The Noble Hustle: Poker, Beef Jerky, and Death
“I have a good poker face because I am half dead inside.” Or so Colson Whitehead would have you believe. This line, the book’s first, in a way also serves as its thesis, outlining in a neat 15 syllables pretty much everything the author intends to tackle here: poker, and a dryly comic self-hatred bordering on self-pity.
Whitehead’s most recent book chronicles his 2011 odyssey to the World Series of Poker in Las Vegas. When Grantland asked him to cover the series, he refused --- until the sports and culture magazine offered to get him a seat in the tournament itself. Whitehead, an amateur player since college who has played weekly games with fellow writers since, tells his readers he simply couldn't refuse the hand he had drawn. He then spends the next 200 pages and more whining about it.
Whining eloquently, it must be said, but whining nonetheless.
"It is a testament to Whitehead’s sheer ability as a prose stylist, then, that this self-indulgent little book is still worth reading."
The narrative jumps from time to time and place to place, telling the reader of Whitehead’s woes --- his recently dissolved marriage, his frustrations in training for the tournament, his many sleepless nights and hours whiled away on buses to and from Atlantic City --- and his long and storied history with poker and Las Vegas. (Spoiler alert: it involves name-dropping his old college pal, director Darren Aranofsky.)
While some greater context of the poker world is offered, penciling in the massive changes in poker culture in the wake of Internet gambling and aptly describing the sad fates of those who fall into the spiral of addiction to the hope for just the right card, it’s never quite allowed to exist on its own; Whitehead’s own dour worldview is simply too pervasive, too heavy-handed. When he shows up to perform in the series, he wears a red sweatshirt emblazoned with white letters spelling out “Republic of Anhedonia.” This fantasy nation, from which Whitehead claims to descend, is named after a psychiatric term meaning “the inability to feel pleasure.” Ah, Colson, do writers suffer? Do people suffer? Do you?
It is hard to know, exactly, when the author is self-critical or self-aggrandizing, and when he is being utterly emotionally honest or hamming up his distress --- he simply works too hard linguistically to paint himself in a state of perpetual sardonic detachment from the regular realm of human intimacy and emotion. It is a testament to Whitehead’s sheer ability as a prose stylist, then, that this self-indulgent little book is still worth reading. Even the poker lingo sizzles in his crisp diction, his metaphorical specificity tailored to the plebes:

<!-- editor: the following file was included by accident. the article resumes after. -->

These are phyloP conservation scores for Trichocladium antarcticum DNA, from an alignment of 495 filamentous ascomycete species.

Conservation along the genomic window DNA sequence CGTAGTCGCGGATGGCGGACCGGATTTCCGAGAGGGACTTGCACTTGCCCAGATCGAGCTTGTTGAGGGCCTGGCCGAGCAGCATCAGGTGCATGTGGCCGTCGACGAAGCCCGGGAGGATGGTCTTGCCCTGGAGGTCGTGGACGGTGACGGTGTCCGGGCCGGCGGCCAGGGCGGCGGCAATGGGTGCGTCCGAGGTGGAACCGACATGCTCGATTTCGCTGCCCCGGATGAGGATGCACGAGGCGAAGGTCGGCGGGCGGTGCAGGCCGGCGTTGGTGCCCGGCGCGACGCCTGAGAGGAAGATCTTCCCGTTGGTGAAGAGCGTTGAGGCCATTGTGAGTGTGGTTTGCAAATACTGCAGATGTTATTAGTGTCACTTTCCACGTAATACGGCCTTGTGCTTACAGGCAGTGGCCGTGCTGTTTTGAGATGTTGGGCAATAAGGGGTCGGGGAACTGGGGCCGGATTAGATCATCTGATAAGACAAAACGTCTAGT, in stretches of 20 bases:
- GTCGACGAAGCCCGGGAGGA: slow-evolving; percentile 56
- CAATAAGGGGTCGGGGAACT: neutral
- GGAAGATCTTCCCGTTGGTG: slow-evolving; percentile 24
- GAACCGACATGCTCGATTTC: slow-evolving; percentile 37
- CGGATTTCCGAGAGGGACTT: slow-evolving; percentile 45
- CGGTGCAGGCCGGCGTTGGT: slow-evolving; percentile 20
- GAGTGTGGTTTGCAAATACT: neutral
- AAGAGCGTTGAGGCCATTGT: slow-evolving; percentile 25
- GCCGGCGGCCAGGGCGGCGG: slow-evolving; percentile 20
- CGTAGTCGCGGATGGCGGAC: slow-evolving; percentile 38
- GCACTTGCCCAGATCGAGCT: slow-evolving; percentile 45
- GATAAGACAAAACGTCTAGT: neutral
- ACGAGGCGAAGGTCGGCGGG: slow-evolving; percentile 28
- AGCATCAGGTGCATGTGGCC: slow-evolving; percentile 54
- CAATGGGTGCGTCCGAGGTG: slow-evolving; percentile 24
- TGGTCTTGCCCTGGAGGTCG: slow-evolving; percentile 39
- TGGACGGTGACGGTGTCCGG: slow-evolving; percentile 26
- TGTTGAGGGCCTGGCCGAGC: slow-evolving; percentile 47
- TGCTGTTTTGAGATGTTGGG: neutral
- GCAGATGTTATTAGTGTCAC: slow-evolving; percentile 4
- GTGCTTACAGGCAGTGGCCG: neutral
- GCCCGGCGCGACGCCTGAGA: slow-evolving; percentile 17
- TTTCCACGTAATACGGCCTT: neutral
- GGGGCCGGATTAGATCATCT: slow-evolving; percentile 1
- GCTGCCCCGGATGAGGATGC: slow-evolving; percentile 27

“Whoever has the better stuff wins. Sound familiar, American lackeys of late-stage capitalism? After highest card comes one pair. You have one Queen, but your opponent has two Queens. Who wins? Imagine the Queens are gas-guzzling sport-utility vehicles. DVD players for the kids, butt warmers, GPS voiced by Helen Mirren. Your family has one SUV, but Big Mitch next door has two of them. Who wins? Exactly. That’s the virtue of culturally appropriate mnemonics.”
“Employing their idiosyncratic gambling spider-sense, the hopefuls registered for stakes that possessed the aura of good fortune. I recognized that feeling I first got in roller rinks and at high school parties/shame cauldrons, where I’m going to dance but the song isn’t right.”
Whether half dead inside or no --- and it’s truly hard to imagine it, given the emotional weight of much of his fiction --- Whitehead’s prose is alive, vigorous and supple. If only the handling of his subject were equally so.
Perhaps Whitehead’s most obvious issue here is that he’s uncertain of his subject. Is it poker, or the author, or both, or neither? Less obvious, but potentially more damning, is that the reader leaves the book feeling uncertain as to who, exactly, the audience is as well. Will the literati wade through the lengthy passages on poker rules that jest ably yet do not elucidate? Will the poker nerds and men’s magazine readers tolerate the tone, which seems perfect for a long form Grantland article but less so for a book-length piece? It’s hard to say. One wonders if Whitehead even could himself.
Reviewed by John Maher on May 30, 2014